1. The majority (67%) of administrators in this study were either relieved or ambivalent about the removal of the 5th grade social studies OAA.
2. At the same time, the majority of administrators (55%) expressed serious concern over possible short- and long-term impacts on social studies and related implications for citizenship education due to the elimination of the test.
3. The majority of administrators (54%) report social studies curriculum has been less emphasized and/or integrated into reading/language arts curricula since the elimination of the test. There is a definite pattern of marginalization of social studies in the elementary curriculum since the test elimination, with a trend toward integration of social studies content and concepts in the language arts and reading/writing curricula.
4. There is an uncertain level of commitment to retaining social studies at pre-test elimination levels in the 3rd-5th grade curriculum that appears dependent on districts and administrators.
5. Principals reported varied classroom impacts with the elimination of the test of both better/more social studies teaching and less/worse social studies teaching.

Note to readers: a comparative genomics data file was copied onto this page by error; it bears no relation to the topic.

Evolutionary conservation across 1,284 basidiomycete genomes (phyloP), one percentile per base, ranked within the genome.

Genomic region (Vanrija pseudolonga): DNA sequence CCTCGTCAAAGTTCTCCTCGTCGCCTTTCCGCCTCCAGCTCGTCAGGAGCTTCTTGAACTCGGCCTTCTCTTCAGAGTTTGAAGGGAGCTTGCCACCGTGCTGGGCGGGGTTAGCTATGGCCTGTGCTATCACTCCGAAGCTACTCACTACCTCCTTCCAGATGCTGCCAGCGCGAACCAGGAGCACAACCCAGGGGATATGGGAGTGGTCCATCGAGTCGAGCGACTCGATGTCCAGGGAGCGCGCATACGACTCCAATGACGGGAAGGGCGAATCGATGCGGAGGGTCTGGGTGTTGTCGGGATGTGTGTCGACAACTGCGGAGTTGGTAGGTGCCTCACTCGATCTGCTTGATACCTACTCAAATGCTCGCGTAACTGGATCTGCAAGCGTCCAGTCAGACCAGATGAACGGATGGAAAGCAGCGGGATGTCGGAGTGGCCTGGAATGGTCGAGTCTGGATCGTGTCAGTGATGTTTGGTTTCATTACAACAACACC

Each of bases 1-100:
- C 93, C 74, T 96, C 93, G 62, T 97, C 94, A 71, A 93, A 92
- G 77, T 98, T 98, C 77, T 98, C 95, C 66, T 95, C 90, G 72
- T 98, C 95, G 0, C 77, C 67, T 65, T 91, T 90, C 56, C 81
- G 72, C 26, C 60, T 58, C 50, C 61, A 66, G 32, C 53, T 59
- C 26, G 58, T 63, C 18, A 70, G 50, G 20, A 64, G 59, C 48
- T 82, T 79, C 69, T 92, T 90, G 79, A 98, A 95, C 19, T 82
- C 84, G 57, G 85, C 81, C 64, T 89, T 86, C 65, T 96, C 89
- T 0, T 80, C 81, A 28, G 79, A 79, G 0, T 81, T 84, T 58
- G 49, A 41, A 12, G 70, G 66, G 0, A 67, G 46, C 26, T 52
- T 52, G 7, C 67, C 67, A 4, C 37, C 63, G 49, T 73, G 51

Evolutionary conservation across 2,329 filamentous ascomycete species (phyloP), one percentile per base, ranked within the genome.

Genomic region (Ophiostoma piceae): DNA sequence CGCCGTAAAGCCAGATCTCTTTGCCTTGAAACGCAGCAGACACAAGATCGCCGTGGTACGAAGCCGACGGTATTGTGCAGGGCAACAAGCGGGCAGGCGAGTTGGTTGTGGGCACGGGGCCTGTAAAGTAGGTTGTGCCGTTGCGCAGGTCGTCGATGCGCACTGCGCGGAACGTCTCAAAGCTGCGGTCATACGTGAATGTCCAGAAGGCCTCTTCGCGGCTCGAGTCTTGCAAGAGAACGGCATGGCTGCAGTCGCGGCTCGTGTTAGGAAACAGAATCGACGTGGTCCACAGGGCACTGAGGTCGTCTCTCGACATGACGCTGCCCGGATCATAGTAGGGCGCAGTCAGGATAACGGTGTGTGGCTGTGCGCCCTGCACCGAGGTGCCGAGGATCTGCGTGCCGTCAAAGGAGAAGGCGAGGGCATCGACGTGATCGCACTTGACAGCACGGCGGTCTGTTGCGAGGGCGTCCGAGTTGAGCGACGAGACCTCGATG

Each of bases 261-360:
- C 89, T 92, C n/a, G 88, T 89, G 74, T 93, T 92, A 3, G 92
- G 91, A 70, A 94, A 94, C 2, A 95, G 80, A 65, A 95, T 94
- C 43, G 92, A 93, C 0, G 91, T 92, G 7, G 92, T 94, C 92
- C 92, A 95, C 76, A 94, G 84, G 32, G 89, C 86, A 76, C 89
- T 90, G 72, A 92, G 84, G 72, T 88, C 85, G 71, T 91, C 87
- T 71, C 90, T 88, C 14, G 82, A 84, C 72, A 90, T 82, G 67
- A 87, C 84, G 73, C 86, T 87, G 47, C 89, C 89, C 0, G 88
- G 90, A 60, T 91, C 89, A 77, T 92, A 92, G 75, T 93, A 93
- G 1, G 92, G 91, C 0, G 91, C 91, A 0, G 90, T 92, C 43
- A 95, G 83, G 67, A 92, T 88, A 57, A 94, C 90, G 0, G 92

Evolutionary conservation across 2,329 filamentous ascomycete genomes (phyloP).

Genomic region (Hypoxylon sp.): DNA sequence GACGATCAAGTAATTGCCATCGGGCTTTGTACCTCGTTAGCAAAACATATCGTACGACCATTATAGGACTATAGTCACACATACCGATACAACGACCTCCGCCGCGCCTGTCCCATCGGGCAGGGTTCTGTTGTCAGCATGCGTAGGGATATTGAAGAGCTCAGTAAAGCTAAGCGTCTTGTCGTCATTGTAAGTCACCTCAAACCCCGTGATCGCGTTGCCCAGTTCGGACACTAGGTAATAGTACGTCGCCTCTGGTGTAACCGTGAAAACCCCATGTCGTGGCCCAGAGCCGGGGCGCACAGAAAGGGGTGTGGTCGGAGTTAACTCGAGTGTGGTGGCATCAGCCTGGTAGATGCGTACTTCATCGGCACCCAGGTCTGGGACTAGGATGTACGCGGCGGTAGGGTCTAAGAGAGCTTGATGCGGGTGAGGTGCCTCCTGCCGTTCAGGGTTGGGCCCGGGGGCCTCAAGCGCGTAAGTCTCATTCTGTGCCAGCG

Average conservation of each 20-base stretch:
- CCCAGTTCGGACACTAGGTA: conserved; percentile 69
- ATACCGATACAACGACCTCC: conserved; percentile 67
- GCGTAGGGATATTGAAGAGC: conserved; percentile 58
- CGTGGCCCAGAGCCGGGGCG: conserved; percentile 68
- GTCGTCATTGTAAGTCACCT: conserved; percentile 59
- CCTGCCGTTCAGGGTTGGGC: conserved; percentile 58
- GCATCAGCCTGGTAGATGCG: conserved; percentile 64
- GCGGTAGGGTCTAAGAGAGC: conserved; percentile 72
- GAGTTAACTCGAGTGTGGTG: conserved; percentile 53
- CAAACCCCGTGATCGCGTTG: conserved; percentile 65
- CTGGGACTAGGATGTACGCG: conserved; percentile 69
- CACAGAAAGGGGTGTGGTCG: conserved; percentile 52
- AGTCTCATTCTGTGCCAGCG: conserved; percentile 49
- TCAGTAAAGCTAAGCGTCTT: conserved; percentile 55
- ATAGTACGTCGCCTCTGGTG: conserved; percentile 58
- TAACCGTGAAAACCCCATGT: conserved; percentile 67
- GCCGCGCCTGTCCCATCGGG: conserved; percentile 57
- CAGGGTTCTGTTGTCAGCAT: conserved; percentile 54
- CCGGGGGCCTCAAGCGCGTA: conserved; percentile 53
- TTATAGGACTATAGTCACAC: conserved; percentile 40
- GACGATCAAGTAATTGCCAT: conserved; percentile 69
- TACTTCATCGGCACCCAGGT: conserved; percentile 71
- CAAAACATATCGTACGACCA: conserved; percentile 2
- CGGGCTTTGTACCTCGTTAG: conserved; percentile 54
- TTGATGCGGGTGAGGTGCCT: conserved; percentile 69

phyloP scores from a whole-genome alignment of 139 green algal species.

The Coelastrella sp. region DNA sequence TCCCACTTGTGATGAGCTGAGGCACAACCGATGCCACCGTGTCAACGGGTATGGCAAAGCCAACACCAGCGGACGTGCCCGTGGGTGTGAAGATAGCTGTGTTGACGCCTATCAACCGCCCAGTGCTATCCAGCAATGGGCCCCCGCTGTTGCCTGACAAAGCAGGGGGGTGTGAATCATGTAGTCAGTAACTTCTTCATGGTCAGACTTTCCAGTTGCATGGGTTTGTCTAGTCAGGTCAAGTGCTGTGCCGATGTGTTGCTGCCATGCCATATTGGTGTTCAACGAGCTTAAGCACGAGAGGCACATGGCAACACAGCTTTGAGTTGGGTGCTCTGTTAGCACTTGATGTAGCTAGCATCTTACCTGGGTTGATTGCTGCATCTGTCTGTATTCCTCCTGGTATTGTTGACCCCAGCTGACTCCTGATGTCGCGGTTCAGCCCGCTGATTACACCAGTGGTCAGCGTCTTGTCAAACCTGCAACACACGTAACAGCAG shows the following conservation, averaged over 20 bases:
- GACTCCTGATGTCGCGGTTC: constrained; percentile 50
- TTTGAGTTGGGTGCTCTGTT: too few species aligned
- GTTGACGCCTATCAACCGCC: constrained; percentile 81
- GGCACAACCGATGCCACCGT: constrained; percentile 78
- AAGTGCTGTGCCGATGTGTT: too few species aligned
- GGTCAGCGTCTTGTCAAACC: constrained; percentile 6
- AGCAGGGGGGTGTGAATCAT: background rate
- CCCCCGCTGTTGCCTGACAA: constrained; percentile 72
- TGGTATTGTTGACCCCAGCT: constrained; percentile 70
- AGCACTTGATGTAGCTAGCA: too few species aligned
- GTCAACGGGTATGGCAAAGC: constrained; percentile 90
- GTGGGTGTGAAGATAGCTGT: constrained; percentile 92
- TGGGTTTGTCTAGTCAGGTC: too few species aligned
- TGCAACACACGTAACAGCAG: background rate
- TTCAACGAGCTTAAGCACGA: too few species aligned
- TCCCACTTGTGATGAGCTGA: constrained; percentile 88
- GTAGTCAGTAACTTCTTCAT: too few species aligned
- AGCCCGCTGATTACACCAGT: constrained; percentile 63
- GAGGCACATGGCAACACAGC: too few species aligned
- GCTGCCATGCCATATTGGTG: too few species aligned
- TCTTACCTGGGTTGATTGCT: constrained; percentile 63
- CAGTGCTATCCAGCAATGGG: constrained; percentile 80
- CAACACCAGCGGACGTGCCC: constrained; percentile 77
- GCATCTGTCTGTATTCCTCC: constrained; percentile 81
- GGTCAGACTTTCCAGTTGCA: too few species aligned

6. Nearly 32% of administrators report that less time has been spent on social studies, since the elimination of the test, while 61% said there was little change. The OCSS Executive Board would like to thank the members of OPSSE for conducting this research on behalf our member teachers and look forward to the final report later this summer. This report is a follow-up to a 2008 study by OPSSE, entitled The State of K-12 Social Studies Instruction in Ohio. The 2008 study showed that there were modest gains in instructional time during the years the OAA’s were administered in grades K-5, where more teachers began spending at least 1—2 hours per week teaching social studies. This same study pointed out that K-8 teachers ranked social studies as the 4th most import subject area for students. It was also interesting that K-12 social studies teachers stated that basic content knowledge and critical thinking were the most important still skills learned in social studies. The key findings reported in the most recent study (2012) confirm the status of social studies has not improved and that we need to remain vigilant and continue to advocating for social studies for our students and nation’s future. Is the marginalization of Social Studies a National Issue? YES! Most states face similar or worse situations in regards to the marginalization of the Social Studies, and funding has been cut to Federal programs, like Teaching American History Grants, Center for Civic Education, National Economics Council, and the National Endowment for the Humanities. Have there been positives for Social Studies Education in Recent Years? Yes! Teaching American History Grants have improved History Education across the country through scholarship and the practical application of Historical Thinking Practices. Programs have emerged and public organizations and private companies have focused on Document Analysis and Historical Thinking in the products they create, such as... National History Clearing House The New Social Studies Standards include Historical Thinking and other critical literacy, numeracy, and thinking skills in the new model curricula developed by the Ohio Department of Education. ODE has also developed 3 World Studies Course for the High School Level: Modern World History, Contemporary World Issues, and World Geography (all are elective courses at this time). The English Language Arts Common Core Curriculum has a special section of standards designed for Social Studies, Science, and other Technical Subjects, and it emphasizes the importance of Reading, Writing, and Speaking across the curriculum. OCSS sees the emphasis on reading informational text, writing, and research in the ELA standards as a perfect match to the Historical Thinking and other essential Social Studies Skills. Making Social Studies a great option for increasing students exposure to non-fiction texts. The Ohio Resources Center has added a Social Studies Curriculum Consultant, resources, and blog to allow Social Studies Teachers to collaborate. Senator Coley from Butler County sponsored a Law to help 4th Grade Students take field trips to the Ohio Statehouse by providing grants to pay for part of the school's transportation costs. What needs to be done to "Save and Strengthen Social Studies in Ohio? 1. Continue to petition the General Assembly and State Board of Education to accept ODE's recommendation to move the new K-8 Social Studies Assessments from Grades 5 and 8 to Grades 4 and 6 and tell them how important it is to FUND THESE ASSESSMENTS. 2. Petition the General Assembly and State Board of Education to require a 1/2 credit of World Studies as part of the graduation requirements in the State of Ohio. This could be fulfilled by taking World History, World Geography, or Contemporary World Issues (all of which have ODE developed Model Curricula already in place). Social Studies Teachers and Organizations need to continue to work together to promote Social Studies Education in Ohio! Go to www.ocss.org and sign the Restore K-8 Social Studies Assessments and Save World History in Ohio online petitions. A nationally representative sample of 502 high school graduates ages 18-24 was conducted by Colligan Market Research between June 29 and July 6. It was commissioned by the nonprofit World Savvy with support from the International Baccalaureate organization. This survey shows that there is a definite need in Ohio and the United States for more World Studies in our schools. For more information and to find out how you can be apart of the effort to "Save and Strengthen Social Studies in Ohio," please go to www.ocss.org. Ohio's earliest documents show that our Founders believed that education is a cornerstone of democracy. However, in recent years, the subject that teaches students about History, Geography, Government, Citizenship, and Economics has become increasingly marginalized in Ohio's classrooms. The Ohio Council for the Social Studies wants to ensure that all of Ohio's students receive a quality and well-rounded education that will provide them with the tools they will need to become an active and engaged citizen.